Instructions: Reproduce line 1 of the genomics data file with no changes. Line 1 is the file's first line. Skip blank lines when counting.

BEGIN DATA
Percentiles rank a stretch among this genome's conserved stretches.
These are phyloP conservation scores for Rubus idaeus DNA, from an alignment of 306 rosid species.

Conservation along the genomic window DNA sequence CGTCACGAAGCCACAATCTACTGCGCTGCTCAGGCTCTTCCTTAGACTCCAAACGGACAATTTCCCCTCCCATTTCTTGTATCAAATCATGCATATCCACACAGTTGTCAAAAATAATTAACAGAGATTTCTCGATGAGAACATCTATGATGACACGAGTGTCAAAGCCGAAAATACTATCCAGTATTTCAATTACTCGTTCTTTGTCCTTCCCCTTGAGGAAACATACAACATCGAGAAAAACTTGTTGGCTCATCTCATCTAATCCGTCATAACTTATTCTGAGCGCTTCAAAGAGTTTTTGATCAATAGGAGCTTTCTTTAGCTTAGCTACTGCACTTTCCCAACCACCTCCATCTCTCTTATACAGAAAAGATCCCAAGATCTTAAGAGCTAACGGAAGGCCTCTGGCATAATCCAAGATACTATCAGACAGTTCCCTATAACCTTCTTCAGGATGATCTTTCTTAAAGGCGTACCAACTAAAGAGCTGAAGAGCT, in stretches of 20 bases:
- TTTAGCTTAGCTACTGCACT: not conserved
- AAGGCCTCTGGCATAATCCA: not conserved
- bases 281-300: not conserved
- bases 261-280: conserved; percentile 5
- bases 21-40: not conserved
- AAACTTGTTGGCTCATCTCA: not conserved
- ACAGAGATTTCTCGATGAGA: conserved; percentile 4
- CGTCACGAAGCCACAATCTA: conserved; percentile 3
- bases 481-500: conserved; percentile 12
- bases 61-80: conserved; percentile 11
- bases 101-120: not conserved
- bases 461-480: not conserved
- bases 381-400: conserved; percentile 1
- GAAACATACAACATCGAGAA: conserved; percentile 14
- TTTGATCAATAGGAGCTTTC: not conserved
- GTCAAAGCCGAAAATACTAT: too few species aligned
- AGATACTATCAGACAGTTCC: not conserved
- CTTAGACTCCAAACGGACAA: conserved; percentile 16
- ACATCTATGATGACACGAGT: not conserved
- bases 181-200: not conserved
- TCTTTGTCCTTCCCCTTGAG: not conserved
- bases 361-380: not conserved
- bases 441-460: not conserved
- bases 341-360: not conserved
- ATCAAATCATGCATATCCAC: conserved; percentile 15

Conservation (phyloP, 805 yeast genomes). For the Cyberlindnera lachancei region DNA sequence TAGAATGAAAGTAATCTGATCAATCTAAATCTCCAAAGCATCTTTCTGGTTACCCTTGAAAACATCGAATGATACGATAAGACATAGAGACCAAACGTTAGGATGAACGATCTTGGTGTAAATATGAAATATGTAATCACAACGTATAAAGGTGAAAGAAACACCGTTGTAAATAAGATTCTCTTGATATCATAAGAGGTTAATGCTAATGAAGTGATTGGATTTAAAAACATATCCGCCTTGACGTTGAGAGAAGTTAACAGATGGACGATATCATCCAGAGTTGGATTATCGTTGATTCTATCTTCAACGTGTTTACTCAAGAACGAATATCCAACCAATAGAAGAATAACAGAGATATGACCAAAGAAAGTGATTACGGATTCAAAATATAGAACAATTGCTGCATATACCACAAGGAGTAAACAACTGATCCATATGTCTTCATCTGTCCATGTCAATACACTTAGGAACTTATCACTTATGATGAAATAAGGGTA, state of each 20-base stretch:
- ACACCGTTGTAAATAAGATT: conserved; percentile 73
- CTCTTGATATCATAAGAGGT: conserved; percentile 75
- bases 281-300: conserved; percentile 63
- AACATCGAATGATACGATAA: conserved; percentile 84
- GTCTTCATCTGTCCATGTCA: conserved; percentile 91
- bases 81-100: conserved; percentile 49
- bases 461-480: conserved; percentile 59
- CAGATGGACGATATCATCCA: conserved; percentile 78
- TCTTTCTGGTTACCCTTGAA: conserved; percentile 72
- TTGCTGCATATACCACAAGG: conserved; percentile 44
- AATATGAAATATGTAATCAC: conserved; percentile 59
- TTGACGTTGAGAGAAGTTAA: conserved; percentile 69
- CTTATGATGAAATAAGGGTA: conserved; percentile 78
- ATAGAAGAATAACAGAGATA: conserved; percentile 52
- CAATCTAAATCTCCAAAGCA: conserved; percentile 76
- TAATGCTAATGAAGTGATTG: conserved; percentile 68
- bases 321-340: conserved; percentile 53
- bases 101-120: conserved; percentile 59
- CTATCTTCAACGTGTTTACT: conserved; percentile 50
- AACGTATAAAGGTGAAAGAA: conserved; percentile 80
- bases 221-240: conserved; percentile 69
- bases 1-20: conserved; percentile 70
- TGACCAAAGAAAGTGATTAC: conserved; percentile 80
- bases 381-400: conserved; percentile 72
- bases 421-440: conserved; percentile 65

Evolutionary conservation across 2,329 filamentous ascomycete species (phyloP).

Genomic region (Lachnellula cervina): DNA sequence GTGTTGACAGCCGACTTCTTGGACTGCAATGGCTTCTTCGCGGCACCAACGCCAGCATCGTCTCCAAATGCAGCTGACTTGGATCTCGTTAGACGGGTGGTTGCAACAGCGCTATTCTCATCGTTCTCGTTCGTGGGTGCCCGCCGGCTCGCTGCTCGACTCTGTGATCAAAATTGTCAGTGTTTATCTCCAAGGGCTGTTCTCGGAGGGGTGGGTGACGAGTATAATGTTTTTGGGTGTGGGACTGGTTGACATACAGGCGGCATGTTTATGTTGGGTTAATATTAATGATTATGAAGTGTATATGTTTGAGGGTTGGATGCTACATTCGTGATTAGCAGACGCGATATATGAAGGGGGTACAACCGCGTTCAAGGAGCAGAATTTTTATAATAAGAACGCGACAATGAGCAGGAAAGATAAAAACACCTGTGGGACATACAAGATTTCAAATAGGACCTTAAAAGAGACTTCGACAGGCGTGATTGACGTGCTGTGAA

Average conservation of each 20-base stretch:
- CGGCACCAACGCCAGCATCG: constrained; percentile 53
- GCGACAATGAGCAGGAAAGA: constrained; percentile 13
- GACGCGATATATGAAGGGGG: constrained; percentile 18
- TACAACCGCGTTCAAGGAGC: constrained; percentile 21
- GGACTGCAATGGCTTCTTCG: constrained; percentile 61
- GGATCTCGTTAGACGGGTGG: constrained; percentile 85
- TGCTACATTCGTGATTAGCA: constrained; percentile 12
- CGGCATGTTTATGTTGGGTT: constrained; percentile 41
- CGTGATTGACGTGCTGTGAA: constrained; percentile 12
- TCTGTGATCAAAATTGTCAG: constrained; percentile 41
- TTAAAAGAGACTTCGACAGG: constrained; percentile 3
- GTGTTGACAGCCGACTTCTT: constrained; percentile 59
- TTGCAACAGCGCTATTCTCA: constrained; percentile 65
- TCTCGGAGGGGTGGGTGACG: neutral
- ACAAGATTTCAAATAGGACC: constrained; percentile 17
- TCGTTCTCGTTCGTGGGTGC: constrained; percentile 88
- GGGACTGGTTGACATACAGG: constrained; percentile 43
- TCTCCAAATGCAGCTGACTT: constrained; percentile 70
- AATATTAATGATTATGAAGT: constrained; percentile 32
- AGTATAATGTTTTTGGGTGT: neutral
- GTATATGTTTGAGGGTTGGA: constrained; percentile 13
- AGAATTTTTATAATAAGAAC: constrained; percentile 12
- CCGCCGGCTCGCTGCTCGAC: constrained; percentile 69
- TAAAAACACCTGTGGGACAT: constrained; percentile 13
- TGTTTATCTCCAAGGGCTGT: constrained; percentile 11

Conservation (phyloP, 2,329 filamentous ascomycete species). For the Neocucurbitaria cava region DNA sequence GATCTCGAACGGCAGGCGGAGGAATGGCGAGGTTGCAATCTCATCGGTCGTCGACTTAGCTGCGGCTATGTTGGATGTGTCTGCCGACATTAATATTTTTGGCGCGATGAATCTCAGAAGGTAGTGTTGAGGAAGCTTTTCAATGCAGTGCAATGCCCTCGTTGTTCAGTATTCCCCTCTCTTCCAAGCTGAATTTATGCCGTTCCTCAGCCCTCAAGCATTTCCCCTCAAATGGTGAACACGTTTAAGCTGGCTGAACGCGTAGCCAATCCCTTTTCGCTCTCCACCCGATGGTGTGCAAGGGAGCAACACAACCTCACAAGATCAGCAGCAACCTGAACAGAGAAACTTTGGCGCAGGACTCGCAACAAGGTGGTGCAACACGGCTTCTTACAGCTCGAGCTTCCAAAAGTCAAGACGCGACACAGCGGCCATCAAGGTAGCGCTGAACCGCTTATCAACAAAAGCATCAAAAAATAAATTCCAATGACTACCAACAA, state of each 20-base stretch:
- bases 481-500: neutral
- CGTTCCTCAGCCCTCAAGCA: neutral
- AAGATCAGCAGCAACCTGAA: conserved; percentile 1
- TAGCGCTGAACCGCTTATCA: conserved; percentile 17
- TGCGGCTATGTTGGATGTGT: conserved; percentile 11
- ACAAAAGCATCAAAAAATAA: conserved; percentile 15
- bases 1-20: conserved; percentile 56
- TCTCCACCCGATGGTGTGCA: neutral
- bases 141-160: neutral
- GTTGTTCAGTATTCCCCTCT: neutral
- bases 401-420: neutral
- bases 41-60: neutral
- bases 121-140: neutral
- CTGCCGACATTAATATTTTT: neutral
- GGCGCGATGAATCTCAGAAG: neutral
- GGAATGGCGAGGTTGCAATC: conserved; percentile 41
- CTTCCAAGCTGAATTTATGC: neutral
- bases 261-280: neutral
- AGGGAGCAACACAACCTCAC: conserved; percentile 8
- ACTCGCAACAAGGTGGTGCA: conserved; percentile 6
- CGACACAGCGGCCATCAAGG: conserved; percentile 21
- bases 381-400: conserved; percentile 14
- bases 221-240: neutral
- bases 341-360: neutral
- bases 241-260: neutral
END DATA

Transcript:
Percentiles rank a stretch among this genome's conserved stretches.